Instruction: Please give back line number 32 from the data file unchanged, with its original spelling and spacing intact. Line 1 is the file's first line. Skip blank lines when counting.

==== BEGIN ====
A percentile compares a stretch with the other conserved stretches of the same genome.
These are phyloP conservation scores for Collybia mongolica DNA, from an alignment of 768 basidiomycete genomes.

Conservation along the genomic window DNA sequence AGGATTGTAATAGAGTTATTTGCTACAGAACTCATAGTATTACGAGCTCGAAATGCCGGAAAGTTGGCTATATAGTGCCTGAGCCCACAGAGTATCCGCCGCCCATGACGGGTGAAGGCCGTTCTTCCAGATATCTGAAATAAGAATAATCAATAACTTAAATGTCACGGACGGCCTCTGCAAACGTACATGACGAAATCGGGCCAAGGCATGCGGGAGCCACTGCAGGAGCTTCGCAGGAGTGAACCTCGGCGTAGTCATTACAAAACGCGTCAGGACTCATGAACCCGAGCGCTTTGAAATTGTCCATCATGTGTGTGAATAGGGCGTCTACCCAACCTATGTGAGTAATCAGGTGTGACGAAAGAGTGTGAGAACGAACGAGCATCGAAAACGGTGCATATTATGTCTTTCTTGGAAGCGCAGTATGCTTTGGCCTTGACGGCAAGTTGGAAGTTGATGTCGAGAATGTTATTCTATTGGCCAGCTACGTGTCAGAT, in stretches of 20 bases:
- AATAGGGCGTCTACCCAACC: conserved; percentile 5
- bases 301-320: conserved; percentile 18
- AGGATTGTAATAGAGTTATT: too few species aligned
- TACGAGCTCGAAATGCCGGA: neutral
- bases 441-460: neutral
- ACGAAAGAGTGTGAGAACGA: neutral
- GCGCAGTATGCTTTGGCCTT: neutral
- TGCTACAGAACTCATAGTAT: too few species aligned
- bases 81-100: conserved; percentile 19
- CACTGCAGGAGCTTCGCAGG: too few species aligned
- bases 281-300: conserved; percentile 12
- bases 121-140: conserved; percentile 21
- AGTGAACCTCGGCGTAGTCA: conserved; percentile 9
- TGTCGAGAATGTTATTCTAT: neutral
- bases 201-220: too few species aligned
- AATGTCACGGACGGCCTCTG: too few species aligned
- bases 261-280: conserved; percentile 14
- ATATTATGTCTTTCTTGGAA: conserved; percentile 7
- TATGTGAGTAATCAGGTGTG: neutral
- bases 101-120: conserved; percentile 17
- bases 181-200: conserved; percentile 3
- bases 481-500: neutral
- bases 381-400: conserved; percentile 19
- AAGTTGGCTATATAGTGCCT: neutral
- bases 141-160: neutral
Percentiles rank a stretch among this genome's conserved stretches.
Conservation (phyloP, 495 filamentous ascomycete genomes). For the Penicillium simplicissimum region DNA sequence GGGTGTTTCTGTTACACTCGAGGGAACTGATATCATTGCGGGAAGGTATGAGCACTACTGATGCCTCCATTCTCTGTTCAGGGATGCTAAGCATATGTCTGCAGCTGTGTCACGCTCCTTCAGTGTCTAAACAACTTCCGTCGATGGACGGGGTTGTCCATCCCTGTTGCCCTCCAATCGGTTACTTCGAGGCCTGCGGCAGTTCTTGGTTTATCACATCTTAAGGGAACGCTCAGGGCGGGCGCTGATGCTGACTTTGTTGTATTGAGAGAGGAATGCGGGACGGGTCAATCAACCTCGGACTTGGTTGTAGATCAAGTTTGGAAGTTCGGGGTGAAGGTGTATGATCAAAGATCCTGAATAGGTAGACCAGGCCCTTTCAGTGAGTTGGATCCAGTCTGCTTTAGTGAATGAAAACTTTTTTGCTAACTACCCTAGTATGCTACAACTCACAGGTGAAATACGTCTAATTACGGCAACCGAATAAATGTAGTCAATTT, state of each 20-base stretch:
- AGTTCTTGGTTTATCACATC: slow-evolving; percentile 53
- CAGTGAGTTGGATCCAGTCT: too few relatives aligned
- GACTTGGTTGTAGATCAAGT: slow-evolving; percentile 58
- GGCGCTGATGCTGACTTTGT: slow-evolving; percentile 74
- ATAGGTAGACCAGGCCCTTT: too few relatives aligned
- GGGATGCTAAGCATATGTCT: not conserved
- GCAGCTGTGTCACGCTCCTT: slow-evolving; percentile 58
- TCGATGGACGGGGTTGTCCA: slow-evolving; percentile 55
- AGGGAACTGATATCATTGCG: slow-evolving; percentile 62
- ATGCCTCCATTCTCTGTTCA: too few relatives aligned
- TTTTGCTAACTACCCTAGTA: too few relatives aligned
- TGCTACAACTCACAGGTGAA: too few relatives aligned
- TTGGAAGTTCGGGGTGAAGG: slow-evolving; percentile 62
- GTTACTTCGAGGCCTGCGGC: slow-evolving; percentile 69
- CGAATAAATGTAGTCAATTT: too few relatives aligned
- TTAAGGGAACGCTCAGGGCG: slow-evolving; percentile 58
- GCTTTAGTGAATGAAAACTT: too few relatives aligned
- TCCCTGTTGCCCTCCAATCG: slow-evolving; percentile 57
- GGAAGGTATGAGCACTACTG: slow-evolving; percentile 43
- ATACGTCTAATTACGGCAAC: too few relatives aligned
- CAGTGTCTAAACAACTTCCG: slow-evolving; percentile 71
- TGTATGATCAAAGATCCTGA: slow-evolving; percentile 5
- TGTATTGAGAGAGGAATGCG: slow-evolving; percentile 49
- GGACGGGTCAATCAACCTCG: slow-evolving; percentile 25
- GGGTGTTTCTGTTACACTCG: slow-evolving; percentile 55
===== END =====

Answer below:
- CAGTGAGTTGGATCCAGTCT: too few relatives aligned